Although participating in Weld's plan could prove lucrative, Cambridge is sitting it out for the moment, for fear of endangering its quality school system.
Ten years ago, Cambridge school administrators pioneered a new system of school organization--a program which, in the wake of President Bush's Education 2000 plan for school choice, has become a model for like structures around the country.
The "controlled choice" program which they developed is widely recognized as having solved the problem of racial imbalance in Cambridge public schools by means of peaceful, voluntary desegregation.
But now Cambridge faces another tough school choice decision: whether to participate in the Weld administration's new statewide program.
The state scheme supported by Gov. William F. Weld '66 parallels the controlled choice system in that it allows parents in participating districts to send their children to other public schools besides their neighborhood one and would probably prove lucrative for Cambridge.
The plan transfers state education funds out of the treasuries of school systems which lose students and into the treasuries of those which attract students.
But for the moment, Cambridge is keeping its distance from the statewide program, choosing not to risk compromising its own high educational standards by letting in students from neighboring cities and towns.
"We have decided that at this time there are too many unclear issues," said Mary Lou McGrath, superintendent of Cambridge schools. "We'll wait a year and then reconsider the plan."
A Model System
The Cambridge choice system sprang to life 10 years ago, when School Committee members realized their system was in trouble.
Unless they could find a way to meet state racial balance laws, Cambridge's schools would have faced court-mandated desegregation--a course which had caused chaos across the river in Boston a few years earlier.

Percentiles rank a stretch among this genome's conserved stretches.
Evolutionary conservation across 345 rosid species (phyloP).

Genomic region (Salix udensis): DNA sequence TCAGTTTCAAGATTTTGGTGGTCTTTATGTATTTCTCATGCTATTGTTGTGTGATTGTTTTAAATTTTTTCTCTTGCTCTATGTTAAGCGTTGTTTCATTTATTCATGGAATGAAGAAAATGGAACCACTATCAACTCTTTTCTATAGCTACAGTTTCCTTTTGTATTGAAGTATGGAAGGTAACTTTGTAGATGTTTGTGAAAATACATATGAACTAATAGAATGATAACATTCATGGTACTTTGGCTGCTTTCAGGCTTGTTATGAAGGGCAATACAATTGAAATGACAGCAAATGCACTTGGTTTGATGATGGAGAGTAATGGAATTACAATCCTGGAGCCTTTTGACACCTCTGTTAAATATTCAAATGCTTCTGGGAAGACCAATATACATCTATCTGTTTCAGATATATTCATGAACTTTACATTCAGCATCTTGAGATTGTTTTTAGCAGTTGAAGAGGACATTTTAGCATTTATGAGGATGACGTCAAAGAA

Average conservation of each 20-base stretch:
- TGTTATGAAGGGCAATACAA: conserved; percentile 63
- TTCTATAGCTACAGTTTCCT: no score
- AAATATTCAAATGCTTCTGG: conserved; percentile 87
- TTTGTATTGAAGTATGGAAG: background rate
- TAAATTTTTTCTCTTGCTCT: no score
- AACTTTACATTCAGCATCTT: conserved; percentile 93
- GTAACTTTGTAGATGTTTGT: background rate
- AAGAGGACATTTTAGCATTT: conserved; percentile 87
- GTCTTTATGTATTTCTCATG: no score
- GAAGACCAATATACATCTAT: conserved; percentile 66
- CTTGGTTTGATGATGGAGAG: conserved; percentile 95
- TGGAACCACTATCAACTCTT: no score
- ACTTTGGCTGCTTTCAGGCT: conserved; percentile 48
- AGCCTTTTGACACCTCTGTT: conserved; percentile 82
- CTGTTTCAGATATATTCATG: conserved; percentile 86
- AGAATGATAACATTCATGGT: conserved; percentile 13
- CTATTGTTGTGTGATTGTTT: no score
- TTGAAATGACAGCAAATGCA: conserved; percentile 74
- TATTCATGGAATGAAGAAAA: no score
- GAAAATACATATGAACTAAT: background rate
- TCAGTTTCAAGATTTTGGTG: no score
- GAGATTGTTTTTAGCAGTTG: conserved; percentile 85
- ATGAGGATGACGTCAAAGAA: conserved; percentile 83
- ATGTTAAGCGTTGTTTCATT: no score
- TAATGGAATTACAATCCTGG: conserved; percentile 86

Rather than face the street rioting and bus stonings which had plagued Boston, the committee decided to scrap the old system of assigning students to neighborhood schools in favor of a radical new program they called "controlled choice."
The program, which allows parents to choose any of Cambridge's 14 public elementary schools, has met with such success in the years since that educators across the nation are praising the system as a model of successful voluntary desegregation.
Cambridge's controlled choice plan drew attention because it wipes out traditional school districts and replaces them with a system in which parents list three of the city's 14 elementary schools as their top choices. Students are then assigned to one of the three, provided that the racial balance of the school remains on keel.
Since the program went into full effect in September 1981, performance on basic skills tests has improved and attendance in the elementary schools is up, said Robert Peterkin, who was superintendent of Cambridge schools from 1984 to 1988. Peterkin now heads the Urban Superintendent's program at the Graduate School of Education.
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